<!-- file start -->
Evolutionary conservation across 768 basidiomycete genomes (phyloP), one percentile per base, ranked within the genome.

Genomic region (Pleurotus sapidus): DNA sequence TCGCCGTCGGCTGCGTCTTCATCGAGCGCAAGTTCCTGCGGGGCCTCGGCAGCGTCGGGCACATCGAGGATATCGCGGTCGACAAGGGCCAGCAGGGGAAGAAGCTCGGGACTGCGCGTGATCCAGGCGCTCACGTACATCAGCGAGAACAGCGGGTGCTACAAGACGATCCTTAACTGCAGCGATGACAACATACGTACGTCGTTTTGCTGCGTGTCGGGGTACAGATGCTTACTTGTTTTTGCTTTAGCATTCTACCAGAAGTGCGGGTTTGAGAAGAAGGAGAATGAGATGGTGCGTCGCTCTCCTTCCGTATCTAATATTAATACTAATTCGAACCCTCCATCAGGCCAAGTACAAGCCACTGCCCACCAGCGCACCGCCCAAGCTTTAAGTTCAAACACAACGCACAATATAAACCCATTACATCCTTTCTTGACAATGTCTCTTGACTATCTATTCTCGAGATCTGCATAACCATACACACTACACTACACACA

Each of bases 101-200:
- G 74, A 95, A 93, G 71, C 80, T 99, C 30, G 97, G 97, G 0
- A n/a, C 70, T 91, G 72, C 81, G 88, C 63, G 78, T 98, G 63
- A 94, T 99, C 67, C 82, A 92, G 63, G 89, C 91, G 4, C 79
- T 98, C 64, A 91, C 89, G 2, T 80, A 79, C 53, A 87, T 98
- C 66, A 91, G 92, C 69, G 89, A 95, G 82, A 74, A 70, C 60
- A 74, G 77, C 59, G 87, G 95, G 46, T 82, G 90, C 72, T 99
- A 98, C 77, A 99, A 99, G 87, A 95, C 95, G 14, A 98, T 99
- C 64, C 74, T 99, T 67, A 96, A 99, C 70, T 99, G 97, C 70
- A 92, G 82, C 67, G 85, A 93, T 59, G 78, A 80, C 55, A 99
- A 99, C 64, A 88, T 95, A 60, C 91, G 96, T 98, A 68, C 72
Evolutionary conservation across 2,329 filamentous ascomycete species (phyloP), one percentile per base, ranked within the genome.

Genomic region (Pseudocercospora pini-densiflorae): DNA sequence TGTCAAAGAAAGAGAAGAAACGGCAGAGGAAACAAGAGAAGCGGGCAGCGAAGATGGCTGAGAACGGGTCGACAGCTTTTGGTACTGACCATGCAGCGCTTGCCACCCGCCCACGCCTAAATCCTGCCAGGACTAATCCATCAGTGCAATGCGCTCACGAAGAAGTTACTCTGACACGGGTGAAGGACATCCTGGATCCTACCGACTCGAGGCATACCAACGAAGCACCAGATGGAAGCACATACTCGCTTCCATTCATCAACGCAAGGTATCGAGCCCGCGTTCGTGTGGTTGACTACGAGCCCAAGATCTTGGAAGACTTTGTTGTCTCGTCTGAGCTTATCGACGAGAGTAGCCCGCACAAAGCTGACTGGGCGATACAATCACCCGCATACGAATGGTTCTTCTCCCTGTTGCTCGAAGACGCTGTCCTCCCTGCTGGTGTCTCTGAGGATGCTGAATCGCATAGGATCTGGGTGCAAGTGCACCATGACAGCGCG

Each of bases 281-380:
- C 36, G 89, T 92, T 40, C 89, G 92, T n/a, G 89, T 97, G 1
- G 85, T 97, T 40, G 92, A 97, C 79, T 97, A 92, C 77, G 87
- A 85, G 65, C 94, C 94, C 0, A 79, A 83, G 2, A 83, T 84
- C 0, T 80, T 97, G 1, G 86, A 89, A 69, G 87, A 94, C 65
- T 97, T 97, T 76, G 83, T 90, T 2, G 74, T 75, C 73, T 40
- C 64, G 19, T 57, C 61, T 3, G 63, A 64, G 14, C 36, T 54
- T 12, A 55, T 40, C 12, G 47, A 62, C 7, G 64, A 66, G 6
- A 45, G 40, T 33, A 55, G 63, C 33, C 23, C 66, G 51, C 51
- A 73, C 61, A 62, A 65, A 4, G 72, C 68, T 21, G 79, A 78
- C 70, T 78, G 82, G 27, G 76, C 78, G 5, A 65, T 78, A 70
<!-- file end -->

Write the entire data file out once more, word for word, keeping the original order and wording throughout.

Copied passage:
Evolutionary conservation across 768 basidiomycete genomes (phyloP), one percentile per base, ranked within the genome.

Genomic region (Pleurotus sapidus): DNA sequence TCGCCGTCGGCTGCGTCTTCATCGAGCGCAAGTTCCTGCGGGGCCTCGGCAGCGTCGGGCACATCGAGGATATCGCGGTCGACAAGGGCCAGCAGGGGAAGAAGCTCGGGACTGCGCGTGATCCAGGCGCTCACGTACATCAGCGAGAACAGCGGGTGCTACAAGACGATCCTTAACTGCAGCGATGACAACATACGTACGTCGTTTTGCTGCGTGTCGGGGTACAGATGCTTACTTGTTTTTGCTTTAGCATTCTACCAGAAGTGCGGGTTTGAGAAGAAGGAGAATGAGATGGTGCGTCGCTCTCCTTCCGTATCTAATATTAATACTAATTCGAACCCTCCATCAGGCCAAGTACAAGCCACTGCCCACCAGCGCACCGCCCAAGCTTTAAGTTCAAACACAACGCACAATATAAACCCATTACATCCTTTCTTGACAATGTCTCTTGACTATCTATTCTCGAGATCTGCATAACCATACACACTACACTACACACA

Each of bases 101-200:
- G 74, A 95, A 93, G 71, C 80, T 99, C 30, G 97, G 97, G 0
- A n/a, C 70, T 91, G 72, C 81, G 88, C 63, G 78, T 98, G 63
- A 94, T 99, C 67, C 82, A 92, G 63, G 89, C 91, G 4, C 79
- T 98, C 64, A 91, C 89, G 2, T 80, A 79, C 53, A 87, T 98
- C 66, A 91, G 92, C 69, G 89, A 95, G 82, A 74, A 70, C 60
- A 74, G 77, C 59, G 87, G 95, G 46, T 82, G 90, C 72, T 99
- A 98, C 77, A 99, A 99, G 87, A 95, C 95, G 14, A 98, T 99
- C 64, C 74, T 99, T 67, A 96, A 99, C 70, T 99, G 97, C 70
- A 92, G 82, C 67, G 85, A 93, T 59, G 78, A 80, C 55, A 99
- A 99, C 64, A 88, T 95, A 60, C 91, G 96, T 98, A 68, C 72
Evolutionary conservation across 2,329 filamentous ascomycete species (phyloP), one percentile per base, ranked within the genome.

Genomic region (Pseudocercospora pini-densiflorae): DNA sequence TGTCAAAGAAAGAGAAGAAACGGCAGAGGAAACAAGAGAAGCGGGCAGCGAAGATGGCTGAGAACGGGTCGACAGCTTTTGGTACTGACCATGCAGCGCTTGCCACCCGCCCACGCCTAAATCCTGCCAGGACTAATCCATCAGTGCAATGCGCTCACGAAGAAGTTACTCTGACACGGGTGAAGGACATCCTGGATCCTACCGACTCGAGGCATACCAACGAAGCACCAGATGGAAGCACATACTCGCTTCCATTCATCAACGCAAGGTATCGAGCCCGCGTTCGTGTGGTTGACTACGAGCCCAAGATCTTGGAAGACTTTGTTGTCTCGTCTGAGCTTATCGACGAGAGTAGCCCGCACAAAGCTGACTGGGCGATACAATCACCCGCATACGAATGGTTCTTCTCCCTGTTGCTCGAAGACGCTGTCCTCCCTGCTGGTGTCTCTGAGGATGCTGAATCGCATAGGATCTGGGTGCAAGTGCACCATGACAGCGCG

Each of bases 281-380:
- C 36, G 89, T 92, T 40, C 89, G 92, T n/a, G 89, T 97, G 1
- G 85, T 97, T 40, G 92, A 97, C 79, T 97, A 92, C 77, G 87
- A 85, G 65, C 94, C 94, C 0, A 79, A 83, G 2, A 83, T 84
- C 0, T 80, T 97, G 1, G 86, A 89, A 69, G 87, A 94, C 65
- T 97, T 97, T 76, G 83, T 90, T 2, G 74, T 75, C 73, T 40
- C 64, G 19, T 57, C 61, T 3, G 63, A 64, G 14, C 36, T 54
- T 12, A 55, T 40, C 12, G 47, A 62, C 7, G 64, A 66, G 6
- A 45, G 40, T 33, A 55, G 63, C 33, C 23, C 66, G 51, C 51
- A 73, C 61, A 62, A 65, A 4, G 72, C 68, T 21, G 79, A 78
- C 70, T 78, G 82, G 27, G 76, C 78, G 5, A 65, T 78, A 70